From: Edward H. Trager (email@example.com)
Date: Sat Apr 16 2005 - 17:07:49 CST
On Saturday 2005.04.16 15:15:12 +0300, Jukka K. Korpela wrote:
> The idea of using CLDR for the purposes of localized names for characters
> is probably crucial to addressing the problem of misleading official
> names. It allows each language community to define, to the extent it finds
> useful and possible, descriptive names that are widely understood within
> the community. These names could then be used in utilities like Character
> But defining localized names is a huge task, especially if it needs to be
> based on some kind of consensus. I would expect that for most language
> forms, the localized data would consist of the names of characters
> commonly used in the language itself (broadly speaking). Even this will
> take quite some time and effort.
I agree: properly localized names in the CLDR are the right answer.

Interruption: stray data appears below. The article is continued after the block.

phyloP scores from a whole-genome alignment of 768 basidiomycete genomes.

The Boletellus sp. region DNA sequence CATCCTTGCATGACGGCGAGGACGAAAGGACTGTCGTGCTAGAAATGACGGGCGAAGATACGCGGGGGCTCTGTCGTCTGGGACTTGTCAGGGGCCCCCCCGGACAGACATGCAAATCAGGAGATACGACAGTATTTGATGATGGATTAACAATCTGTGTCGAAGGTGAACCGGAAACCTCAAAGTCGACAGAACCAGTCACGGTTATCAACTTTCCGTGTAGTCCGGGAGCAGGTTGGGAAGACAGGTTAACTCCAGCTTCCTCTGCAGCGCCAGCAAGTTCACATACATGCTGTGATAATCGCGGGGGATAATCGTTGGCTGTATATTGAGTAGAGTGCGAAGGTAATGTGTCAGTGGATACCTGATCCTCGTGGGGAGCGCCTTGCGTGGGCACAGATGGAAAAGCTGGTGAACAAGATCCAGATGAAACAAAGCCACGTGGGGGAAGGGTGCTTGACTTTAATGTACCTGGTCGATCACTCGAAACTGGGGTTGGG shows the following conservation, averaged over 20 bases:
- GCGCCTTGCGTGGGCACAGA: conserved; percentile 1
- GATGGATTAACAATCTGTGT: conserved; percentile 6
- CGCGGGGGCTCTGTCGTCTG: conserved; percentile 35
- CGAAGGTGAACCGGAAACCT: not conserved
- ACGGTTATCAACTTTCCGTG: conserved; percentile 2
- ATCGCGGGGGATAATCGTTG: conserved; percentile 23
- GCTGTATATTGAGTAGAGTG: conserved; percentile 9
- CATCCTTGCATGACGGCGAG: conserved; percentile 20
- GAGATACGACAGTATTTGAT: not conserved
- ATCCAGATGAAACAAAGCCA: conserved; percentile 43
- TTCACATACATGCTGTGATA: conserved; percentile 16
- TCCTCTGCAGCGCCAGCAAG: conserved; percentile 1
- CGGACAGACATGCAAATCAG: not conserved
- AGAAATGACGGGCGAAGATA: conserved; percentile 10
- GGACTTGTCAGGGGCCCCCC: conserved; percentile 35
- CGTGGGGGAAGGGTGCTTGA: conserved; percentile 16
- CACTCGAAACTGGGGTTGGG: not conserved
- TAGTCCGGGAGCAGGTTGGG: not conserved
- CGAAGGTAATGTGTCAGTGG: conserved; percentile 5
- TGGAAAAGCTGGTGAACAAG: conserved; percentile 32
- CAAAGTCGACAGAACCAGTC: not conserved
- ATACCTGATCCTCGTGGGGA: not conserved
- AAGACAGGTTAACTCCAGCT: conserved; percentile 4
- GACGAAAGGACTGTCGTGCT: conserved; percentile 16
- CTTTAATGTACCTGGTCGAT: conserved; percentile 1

A wiki-style web site where users of each language localization community
could come to consensus about what names they think are correct may
be the best way to overcome the hugeness of the task.
> How about the following idea of overcoming the difficulty?
> 1. Identify the characters with misleading official names.
Are you volunteering to collect a short list as a starting point?
> 2. Define better names for them in the "en" locale, and preferably
> in the "fr" locale as well.
I don't have time to do this, but if I did I would consider putting together
a wiki-style project but not limited to en and fr: I would include at least
all 6 UN languages to start.
> 3. Enhance CLDR with the feature of combining locales, in the sense
> that a user's locale choice can consist of a sequence of locales
> in order of preference. For example, a user's choice could mean
> "use the 'de' locale for anything defined there but the 'en'
> locale for things that aren't define in the 'de' locale".
To the best of my knowledge, Mac OSX already takes this approach to
displaying localized messages. This is the right answer.
> That way, when accessing a character with a misleading official name,
> the information shown to the user would consist of its localized name
> in the "en" locale (or maybe "fr" locale), unless a name has been defined
> for it in the user's preferred locale.
> Jukka "Yucca" Korpela, http://www.cs.tut.fi/~jkorpela/
- Ed Trager
Bioinformatics, Kellogg, UM Ann Arbor
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